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The Missouri Miner

Missouri S&T's Student Newspaper
News that digs deeper.

EST. 1915

New Year’s Resolutions

Anna Schneider

With the year of 2019 kicking off in full swing, New Year’s resolutions are on everyone’s mind. Whether it is striving after goals or finally breaking that bad habit, a new year brings a new wave of motivation. As school begins, keeping up with these goals can be difficult. Between new classes, catching up with friends, and trying to stay stress-free, juggling another time commitment or even a new mental state can fall through the cracks. Remembering the reason behind the goal, setting aside time, and finding a partner to hold each other accountable are great ways to continue to thrive with these new aspirations.

Setting a new routine is very challenging and can become frivolous when time and motivation start running out. The best way to conquer the feelings of giving up is to remember why setting the goal was important in the first place. From working out more, treating the body as good as the skin, stopping nail biting, or spending more time around people, each mission began with a reason that was important enough to initiate a change. Going back to where this process started can help revive the same motivation acquired on the first of January. Writing this reason down and putting it somewhere to look at everyday can help with the daily fight.

New classes mean new life schedules. Especially during the first couple weeks of classes, setting aside time to achieve new goals is very important. It can be easy to push off new things until a firm plan is set; however, having a set time for any goal makes it easier to develop it into a habit. Skipping a New Year’s resolution while solidifying the semester’s schedule will make it more difficult to add in the goal as the weeks pass. In addition, fitting any time commitment into a college schedule is typically easier during the beginning of the semester.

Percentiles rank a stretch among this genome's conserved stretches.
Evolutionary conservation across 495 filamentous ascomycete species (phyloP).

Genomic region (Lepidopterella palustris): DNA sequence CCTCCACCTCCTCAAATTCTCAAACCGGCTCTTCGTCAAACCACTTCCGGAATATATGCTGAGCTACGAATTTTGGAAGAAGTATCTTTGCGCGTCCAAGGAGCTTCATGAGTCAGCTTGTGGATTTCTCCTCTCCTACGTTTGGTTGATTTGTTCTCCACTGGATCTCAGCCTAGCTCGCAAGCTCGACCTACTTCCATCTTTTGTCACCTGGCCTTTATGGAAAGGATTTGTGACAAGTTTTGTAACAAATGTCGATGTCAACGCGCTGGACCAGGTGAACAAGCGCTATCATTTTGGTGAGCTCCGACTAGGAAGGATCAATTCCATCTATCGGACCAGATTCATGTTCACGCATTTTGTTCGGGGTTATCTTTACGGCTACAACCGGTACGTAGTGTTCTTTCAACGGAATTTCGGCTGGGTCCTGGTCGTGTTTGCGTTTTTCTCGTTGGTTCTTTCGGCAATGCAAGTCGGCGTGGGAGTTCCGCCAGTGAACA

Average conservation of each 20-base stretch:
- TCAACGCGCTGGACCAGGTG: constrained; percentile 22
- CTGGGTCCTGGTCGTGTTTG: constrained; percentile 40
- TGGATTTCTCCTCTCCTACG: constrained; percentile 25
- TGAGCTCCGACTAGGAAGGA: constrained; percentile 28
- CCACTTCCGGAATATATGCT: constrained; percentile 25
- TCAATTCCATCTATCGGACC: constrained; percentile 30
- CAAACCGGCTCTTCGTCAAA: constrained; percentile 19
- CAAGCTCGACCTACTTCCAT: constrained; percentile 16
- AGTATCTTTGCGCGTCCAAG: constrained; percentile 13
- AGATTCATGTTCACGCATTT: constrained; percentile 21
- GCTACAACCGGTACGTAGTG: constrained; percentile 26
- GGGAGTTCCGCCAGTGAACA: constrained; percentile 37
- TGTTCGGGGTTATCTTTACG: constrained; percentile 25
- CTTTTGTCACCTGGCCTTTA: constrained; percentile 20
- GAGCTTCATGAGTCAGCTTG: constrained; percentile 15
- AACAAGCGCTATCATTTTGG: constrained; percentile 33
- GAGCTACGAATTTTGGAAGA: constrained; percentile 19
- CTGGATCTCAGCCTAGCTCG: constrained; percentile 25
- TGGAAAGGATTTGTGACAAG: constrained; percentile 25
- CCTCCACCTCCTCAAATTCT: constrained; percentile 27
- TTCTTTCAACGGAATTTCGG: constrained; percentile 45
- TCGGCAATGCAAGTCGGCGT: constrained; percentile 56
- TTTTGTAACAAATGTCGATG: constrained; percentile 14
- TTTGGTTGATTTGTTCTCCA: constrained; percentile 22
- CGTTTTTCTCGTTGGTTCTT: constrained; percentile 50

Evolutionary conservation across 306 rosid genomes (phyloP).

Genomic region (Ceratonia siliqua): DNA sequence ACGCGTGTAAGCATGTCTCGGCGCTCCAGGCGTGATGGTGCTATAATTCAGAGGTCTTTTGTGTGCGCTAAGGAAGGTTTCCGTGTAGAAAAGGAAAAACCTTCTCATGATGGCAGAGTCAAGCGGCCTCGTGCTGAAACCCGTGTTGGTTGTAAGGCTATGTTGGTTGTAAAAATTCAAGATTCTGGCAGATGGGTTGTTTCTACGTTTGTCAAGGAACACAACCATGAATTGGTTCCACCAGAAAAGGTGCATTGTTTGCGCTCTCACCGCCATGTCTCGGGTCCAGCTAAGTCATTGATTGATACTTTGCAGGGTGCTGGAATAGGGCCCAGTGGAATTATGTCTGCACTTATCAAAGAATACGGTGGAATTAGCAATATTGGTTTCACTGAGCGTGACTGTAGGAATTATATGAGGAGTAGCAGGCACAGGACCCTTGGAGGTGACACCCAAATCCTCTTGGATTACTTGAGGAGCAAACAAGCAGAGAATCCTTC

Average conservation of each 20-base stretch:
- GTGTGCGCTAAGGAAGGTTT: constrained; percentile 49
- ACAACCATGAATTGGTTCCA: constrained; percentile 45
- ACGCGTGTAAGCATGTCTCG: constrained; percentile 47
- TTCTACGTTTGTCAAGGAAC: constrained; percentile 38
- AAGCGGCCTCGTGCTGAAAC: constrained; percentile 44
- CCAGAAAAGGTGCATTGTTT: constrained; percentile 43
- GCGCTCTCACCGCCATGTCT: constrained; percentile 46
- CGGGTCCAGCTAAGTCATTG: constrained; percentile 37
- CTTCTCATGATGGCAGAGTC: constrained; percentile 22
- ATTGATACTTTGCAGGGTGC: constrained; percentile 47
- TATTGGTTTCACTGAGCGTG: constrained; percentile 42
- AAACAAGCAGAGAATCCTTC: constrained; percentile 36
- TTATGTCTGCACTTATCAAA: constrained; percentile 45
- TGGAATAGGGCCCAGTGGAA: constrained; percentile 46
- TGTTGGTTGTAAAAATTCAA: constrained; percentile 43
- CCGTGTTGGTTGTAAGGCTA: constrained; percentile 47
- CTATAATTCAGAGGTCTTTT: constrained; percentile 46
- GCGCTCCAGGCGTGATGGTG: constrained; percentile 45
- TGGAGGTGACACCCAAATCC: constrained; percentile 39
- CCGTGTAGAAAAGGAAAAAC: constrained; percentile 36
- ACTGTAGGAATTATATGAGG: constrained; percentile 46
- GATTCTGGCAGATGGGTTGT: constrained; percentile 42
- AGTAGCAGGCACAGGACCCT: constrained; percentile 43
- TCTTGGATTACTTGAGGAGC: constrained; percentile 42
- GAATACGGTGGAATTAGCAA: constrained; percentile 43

Having a friend as an accountability partner is another great tool for tackling a new goal head-on. Another like-minded individual can help with motivation especially for long-term goals. With a friend striving to carry out the same resolution, staying strong becomes not only easier, but also more enjoyable. In addition, an accountability partner can be used for inspiration during times when giving up seems like a good option or procrastination is rearing its ugly head.

“The most difficult part of starting a New Year’s Resolution is translating it into everyday life. At first it is easy because it is all so fresh, but as January rolls by, it gets a lot harder to want to do it and actually plan it into the day,” said a Missouri S&T student, whose 2019 goal is to go to the gym regularly. Heading to the gym or adding any new stop in a typical day can be a very difficult transition. Having a good reason helps keep motivation up when laying in bed sounds more appealing. Physically scheduling an hour or two out of the day to be dedicated to the New Year’s resolution makes the transition easier to commit to. Finding and utilizing an encouraging motivation tool will make all the difference in the journey of carrying out a New Year’s resolution and keeping 2019 on track to be a great year. Good luck!


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